How to make pap, a corn porridge typically eaten in Cameroon and Nigeria. Instead of using whole corn as is traditionally used, I use corn flour in this recipe and the results are epic. It is authentic, slightly tangy and so comforting. I love having this for breakfast or a quick dinner. Divine!
Place corn flour in a large container with a tight-fitting lid (preferably a plastic container because plastic retains heat). Add water to come up above the corn flour. Mix well with a wooden spoon or whisk to dissolve any lumps.
Cover and place in a warm area to ferment for 3 days. After that, it will have a pungent smell - this is perfectly okay. It might also have bubbles at the top - this again is okay.
Pour out the water from the top of the corn paste. Then add fresh water into the fermented corn paste and whisk well to form a light creamy mixture (about the consistency of whole liquid milk).
Place a fine mesh sieve above a large bowl. Then pass the liquid through a fine mesh sieve to separate the chaff from the starch. You may need to do this in small batches depending on how large your sieve is. Place the chaff in a separate bowl.
When all the chaff is separated from the starch, add more water into the chaff and mix to form a light creamy mixture (about the consistency of whole liquid milk). Pass it again through the sieve and press chaff with a spoon (while on the sieve) to squeeze out the excess liquid.
Repeat the process as needed until the chaff is no longer creamy.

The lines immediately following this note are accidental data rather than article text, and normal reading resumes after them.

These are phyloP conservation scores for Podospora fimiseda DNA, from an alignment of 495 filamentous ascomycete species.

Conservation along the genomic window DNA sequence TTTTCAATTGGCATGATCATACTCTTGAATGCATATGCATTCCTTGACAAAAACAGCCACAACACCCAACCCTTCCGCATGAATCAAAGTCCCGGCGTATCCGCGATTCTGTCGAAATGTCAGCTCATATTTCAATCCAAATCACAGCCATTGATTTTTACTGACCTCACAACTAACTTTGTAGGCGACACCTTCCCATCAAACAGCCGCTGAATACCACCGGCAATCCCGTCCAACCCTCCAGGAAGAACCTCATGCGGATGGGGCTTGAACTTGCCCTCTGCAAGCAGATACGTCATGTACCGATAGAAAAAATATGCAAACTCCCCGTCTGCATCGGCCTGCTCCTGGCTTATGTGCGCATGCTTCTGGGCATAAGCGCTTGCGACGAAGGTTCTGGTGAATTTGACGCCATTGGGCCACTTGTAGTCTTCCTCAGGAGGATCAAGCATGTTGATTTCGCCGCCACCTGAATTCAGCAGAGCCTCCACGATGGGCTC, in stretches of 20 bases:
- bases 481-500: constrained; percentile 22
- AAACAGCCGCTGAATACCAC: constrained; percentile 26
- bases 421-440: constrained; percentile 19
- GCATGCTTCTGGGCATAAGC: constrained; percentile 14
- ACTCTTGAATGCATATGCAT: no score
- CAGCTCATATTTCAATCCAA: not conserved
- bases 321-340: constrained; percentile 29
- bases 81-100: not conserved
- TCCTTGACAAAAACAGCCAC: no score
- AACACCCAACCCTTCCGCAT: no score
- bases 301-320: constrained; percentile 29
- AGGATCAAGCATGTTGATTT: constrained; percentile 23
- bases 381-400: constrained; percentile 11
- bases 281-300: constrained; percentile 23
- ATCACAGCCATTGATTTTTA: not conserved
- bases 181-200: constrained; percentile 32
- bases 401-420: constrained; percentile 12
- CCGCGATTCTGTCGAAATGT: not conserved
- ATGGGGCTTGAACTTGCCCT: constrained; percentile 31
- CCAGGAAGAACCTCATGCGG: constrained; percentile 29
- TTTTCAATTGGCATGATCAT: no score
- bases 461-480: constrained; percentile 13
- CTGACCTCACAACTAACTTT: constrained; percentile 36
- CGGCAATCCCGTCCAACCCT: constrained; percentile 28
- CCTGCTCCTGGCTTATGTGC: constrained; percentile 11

Let the corn starch rest for 1-2 hours. During this period, the water will come up and the starch will stay at the bottom. Pour out the excess water at the top. You can proceed to cook the corn starch right away or preserve.
To preserve: place the corn paste into a plain (preferably white) kitchen towel or cheese cloth. Then squeeze well to remove excess water. The corn starch will now be hard. Cut into desired sizes then put in ziploc bags and place in the fridge or freezer for future use.
Mix 1 cup and a half of fermented corn paste (the soft version, not squeezed yet) with a quarter cup of water. Please watch the video to understand what I mean.
Note: If you are using the hard version - use half a cup, mixed with half a cup of cold water to form the corn paste.
Bring four cups of water to a boil. Then add the corn paste mixture to the boiling water, stirring rapidly with a wooden spoon as you do so. The mixture will thicken rapidly. Let it cook for 2-3 minutes while you stir continuously. If you love it lighter, you could add more water at this point. Sweeten with sugar to taste (I used about half a cup) then tun off the heat. Serve hot as it it with some evaporated milk poured ontop or with akara/accra beans or puff puff.
Alternately, you could cook your pap by add the boiling water to the corn paste mixture in a bowl, away from the heat. If you choose to use this method, you must equally stir simultaneously as you pour in the water to prevent lumps from forming.
1. Traditionally, pap is made by fermenting whole corn then grinding the corn and passing through a sieve. If you choose to follow this method, note that you will need a powerful blender to grind the corn.
2. Flavor the cooked pap with some fresh lemon juice or lime juice if you like.
3. You need a fine mesh sieve for this recipe. This is different from a regular strainer. You could purchase it online from Amazon here (affiliate link).